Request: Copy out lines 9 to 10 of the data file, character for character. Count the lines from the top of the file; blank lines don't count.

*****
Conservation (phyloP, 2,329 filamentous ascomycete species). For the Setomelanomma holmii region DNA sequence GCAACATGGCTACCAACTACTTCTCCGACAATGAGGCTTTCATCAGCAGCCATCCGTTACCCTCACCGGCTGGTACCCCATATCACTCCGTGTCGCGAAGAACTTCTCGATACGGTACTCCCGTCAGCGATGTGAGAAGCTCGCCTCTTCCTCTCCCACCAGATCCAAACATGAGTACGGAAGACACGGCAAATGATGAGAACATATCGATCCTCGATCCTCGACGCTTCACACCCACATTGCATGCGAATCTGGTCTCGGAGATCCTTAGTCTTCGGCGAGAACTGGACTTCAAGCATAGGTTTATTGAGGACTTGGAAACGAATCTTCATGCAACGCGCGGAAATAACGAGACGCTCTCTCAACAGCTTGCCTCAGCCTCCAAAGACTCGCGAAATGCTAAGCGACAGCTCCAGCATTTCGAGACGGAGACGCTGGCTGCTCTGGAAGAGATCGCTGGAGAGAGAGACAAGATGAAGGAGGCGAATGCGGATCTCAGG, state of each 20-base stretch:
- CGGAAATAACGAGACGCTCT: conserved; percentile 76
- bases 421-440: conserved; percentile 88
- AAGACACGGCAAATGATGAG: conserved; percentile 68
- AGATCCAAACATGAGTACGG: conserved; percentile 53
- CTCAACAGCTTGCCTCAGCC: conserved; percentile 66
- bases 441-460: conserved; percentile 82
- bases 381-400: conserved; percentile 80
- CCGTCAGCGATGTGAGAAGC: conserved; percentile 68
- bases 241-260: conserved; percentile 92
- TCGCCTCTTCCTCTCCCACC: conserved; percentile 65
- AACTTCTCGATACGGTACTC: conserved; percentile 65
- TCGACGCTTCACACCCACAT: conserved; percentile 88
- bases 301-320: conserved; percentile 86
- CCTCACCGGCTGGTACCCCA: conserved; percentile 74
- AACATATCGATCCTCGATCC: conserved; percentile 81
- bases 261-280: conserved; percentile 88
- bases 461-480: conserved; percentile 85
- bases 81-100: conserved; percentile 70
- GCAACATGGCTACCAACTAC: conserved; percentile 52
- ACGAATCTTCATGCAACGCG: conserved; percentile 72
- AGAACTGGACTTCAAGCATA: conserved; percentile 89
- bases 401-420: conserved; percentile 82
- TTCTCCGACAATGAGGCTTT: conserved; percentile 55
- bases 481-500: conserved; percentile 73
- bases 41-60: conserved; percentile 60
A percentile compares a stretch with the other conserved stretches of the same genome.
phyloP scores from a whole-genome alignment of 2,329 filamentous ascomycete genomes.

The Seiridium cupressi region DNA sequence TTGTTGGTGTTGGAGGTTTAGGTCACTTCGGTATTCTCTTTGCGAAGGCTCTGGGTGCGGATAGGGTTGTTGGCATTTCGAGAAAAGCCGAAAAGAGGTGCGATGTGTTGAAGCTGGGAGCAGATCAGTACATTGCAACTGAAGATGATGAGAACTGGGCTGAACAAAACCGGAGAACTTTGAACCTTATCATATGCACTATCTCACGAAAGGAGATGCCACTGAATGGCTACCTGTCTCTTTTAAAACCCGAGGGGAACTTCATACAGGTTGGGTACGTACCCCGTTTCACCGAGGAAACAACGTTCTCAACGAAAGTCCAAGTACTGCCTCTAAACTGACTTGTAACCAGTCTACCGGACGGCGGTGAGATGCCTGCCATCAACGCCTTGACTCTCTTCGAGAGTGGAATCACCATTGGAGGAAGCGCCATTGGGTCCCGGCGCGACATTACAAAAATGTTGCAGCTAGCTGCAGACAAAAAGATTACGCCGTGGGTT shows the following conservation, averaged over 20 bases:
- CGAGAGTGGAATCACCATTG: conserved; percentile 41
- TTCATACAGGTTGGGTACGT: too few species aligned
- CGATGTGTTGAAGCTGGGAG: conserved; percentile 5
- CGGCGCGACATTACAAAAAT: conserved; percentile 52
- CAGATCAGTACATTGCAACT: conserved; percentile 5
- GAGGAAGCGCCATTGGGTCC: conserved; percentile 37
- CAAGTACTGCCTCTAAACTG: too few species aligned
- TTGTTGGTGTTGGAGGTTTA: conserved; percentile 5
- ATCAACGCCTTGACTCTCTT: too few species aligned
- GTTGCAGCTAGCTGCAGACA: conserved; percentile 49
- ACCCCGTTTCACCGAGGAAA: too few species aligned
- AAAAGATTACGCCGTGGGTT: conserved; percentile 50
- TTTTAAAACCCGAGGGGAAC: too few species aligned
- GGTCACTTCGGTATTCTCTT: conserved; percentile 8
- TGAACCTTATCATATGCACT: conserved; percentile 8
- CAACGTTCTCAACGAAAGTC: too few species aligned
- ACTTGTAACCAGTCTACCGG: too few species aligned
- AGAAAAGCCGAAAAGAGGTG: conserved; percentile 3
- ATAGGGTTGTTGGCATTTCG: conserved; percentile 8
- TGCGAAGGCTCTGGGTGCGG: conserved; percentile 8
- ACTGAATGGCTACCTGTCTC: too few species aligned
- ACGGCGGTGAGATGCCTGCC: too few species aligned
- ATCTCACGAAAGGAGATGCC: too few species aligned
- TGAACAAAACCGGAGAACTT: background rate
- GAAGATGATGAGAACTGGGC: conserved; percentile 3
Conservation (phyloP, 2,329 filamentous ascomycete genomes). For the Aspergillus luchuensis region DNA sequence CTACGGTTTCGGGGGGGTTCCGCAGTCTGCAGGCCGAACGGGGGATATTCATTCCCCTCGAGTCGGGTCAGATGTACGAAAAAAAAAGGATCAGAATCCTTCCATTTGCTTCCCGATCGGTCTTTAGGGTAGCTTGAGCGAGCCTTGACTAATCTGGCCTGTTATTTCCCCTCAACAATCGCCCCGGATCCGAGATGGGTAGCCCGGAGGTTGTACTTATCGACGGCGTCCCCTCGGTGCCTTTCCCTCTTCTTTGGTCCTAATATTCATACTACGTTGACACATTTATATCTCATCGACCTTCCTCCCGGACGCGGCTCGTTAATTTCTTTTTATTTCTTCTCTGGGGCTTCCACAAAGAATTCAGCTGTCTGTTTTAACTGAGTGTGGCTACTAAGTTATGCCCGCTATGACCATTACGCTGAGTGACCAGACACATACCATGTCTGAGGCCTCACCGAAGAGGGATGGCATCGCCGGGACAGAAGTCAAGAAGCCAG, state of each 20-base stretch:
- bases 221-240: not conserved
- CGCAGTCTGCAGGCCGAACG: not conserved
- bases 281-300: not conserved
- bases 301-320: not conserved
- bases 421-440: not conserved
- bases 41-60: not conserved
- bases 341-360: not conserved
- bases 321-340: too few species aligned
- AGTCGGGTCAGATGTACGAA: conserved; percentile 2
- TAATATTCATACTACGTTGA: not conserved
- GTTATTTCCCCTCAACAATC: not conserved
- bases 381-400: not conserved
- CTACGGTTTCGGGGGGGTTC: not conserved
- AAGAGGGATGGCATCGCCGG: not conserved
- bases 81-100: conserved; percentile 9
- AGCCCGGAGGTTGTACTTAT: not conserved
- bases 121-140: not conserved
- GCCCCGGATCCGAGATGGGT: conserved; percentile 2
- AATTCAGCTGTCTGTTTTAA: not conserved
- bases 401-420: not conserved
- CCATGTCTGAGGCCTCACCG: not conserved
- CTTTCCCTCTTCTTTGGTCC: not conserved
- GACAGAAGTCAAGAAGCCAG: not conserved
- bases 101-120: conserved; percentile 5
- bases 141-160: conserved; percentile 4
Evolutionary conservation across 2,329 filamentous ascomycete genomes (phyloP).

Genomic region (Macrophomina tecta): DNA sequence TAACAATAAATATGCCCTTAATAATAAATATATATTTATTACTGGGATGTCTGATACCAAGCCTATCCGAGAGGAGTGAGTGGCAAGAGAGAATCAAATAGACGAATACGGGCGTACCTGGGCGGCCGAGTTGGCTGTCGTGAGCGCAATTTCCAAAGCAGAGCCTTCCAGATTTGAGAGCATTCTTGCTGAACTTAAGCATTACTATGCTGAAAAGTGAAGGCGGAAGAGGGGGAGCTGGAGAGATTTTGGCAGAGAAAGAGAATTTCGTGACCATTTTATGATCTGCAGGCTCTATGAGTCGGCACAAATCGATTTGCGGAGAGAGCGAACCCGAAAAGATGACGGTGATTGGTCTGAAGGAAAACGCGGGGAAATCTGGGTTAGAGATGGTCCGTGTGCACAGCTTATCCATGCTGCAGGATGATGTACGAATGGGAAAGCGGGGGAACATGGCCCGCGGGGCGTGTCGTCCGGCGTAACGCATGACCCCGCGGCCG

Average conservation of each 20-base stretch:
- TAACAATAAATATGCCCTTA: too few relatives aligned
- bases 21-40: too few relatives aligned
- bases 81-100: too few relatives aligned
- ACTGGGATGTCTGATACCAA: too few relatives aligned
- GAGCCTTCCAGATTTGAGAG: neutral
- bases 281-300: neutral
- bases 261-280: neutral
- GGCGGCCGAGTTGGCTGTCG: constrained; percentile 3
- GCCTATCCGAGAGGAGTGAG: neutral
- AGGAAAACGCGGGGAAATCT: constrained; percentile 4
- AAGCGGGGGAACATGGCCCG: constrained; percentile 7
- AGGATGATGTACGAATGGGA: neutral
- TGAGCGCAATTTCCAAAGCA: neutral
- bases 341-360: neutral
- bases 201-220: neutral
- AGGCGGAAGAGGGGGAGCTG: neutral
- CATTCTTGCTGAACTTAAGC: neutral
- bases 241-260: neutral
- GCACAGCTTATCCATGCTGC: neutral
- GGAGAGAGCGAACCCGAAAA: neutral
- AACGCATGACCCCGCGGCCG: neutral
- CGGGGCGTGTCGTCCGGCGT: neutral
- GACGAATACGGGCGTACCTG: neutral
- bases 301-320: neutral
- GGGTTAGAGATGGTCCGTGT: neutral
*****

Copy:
- CCGTCAGCGATGTGAGAAGC: conserved; percentile 68
- bases 241-260: conserved; percentile 92